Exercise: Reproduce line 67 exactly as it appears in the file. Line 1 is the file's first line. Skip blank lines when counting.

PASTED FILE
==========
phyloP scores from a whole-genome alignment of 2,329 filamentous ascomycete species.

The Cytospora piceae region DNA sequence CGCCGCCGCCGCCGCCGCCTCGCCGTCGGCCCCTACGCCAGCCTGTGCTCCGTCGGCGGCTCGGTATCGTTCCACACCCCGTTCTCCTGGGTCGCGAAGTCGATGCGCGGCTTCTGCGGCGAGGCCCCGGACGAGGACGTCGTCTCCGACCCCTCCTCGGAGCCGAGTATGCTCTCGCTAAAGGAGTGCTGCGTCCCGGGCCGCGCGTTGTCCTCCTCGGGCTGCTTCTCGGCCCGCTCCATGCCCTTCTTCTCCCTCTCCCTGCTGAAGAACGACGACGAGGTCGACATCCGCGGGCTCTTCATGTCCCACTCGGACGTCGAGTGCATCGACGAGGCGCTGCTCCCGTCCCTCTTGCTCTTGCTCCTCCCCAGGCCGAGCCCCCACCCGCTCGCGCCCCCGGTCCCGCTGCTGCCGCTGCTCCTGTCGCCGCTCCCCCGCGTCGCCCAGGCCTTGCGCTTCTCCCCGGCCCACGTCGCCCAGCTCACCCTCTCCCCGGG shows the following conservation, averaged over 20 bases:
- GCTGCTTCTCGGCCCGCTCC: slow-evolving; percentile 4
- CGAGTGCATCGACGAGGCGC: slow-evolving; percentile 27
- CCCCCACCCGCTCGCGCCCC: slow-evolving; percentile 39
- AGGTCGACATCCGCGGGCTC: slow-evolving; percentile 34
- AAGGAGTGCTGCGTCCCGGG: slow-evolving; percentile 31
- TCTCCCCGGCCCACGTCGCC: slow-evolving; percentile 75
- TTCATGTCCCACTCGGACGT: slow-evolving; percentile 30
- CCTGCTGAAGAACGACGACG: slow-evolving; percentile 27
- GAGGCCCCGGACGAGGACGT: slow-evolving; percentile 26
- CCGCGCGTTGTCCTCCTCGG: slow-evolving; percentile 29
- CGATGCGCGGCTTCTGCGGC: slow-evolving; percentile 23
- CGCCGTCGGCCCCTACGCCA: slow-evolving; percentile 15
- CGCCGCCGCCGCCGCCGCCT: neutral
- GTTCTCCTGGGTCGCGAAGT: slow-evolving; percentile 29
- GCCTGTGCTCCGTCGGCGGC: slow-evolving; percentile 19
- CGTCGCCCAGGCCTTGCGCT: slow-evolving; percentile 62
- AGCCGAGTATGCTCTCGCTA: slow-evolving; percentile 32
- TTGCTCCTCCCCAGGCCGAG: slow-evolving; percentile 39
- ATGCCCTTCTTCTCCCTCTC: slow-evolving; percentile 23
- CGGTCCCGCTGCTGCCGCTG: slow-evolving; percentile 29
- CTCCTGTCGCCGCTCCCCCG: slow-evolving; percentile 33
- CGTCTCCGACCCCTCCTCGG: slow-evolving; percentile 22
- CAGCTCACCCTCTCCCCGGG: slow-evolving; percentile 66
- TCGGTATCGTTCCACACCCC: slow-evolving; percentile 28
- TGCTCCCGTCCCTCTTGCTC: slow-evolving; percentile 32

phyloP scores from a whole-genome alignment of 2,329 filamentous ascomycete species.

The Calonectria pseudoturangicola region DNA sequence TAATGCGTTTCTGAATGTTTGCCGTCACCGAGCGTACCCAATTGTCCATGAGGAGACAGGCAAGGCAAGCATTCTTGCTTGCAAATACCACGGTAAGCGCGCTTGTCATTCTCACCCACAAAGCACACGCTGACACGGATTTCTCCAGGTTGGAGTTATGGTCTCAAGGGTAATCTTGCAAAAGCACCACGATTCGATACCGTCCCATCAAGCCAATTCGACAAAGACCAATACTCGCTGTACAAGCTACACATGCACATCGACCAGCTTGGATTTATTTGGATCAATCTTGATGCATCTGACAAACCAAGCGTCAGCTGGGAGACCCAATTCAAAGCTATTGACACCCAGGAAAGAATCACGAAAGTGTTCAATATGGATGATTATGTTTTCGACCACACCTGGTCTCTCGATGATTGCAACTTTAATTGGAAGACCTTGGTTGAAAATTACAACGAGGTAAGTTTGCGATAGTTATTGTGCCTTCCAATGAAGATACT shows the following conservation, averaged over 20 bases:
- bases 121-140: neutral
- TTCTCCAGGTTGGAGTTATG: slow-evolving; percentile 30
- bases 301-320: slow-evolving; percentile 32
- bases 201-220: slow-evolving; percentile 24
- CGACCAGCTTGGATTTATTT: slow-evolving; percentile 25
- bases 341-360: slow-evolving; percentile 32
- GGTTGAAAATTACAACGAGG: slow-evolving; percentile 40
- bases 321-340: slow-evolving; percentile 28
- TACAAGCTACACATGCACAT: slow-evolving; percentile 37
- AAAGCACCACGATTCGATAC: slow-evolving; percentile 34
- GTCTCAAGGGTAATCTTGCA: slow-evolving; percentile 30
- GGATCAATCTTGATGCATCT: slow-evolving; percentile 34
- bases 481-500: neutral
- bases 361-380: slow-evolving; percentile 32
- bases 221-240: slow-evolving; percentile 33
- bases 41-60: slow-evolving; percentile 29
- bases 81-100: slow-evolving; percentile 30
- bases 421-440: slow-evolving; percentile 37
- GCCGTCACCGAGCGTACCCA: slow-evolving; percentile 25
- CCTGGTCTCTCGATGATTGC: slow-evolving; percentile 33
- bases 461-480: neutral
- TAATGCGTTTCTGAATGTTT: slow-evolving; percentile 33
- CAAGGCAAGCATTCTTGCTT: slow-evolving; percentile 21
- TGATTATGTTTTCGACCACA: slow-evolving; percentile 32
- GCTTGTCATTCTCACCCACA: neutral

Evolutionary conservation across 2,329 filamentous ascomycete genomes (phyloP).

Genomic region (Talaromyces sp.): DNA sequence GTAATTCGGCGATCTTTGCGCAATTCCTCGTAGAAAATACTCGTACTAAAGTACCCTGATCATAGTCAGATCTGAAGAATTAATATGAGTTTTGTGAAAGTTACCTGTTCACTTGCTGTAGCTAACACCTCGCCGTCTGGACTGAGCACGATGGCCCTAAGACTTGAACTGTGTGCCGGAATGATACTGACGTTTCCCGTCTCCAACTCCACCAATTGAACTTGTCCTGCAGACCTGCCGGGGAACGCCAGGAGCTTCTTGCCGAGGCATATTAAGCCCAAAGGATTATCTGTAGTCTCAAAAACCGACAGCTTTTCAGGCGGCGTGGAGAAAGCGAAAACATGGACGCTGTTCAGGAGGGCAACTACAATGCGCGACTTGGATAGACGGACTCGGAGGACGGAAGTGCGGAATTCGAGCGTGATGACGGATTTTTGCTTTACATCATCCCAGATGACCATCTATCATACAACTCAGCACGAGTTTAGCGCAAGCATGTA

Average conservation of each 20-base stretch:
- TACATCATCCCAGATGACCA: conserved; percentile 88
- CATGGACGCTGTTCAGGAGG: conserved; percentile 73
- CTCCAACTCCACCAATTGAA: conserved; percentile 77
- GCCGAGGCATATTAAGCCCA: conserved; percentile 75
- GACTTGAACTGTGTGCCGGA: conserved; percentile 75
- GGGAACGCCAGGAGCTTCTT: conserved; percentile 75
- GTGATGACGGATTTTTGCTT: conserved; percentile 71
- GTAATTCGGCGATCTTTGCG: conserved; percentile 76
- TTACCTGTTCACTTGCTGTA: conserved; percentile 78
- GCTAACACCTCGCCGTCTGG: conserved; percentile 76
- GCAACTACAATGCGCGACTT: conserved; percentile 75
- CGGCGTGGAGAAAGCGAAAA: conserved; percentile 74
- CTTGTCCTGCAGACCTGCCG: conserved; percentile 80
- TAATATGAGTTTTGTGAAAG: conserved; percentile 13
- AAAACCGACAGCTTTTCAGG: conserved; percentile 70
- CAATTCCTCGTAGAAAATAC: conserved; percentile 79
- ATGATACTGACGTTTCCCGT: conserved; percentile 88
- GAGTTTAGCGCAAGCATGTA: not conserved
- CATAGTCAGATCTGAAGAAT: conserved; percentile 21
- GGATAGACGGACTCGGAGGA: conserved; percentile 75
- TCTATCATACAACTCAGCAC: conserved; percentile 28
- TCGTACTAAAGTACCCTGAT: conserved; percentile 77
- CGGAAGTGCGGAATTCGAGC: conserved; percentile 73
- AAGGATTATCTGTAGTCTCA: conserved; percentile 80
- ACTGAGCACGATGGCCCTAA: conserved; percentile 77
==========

- GCTAACACCTCGCCGTCTGG: conserved; percentile 76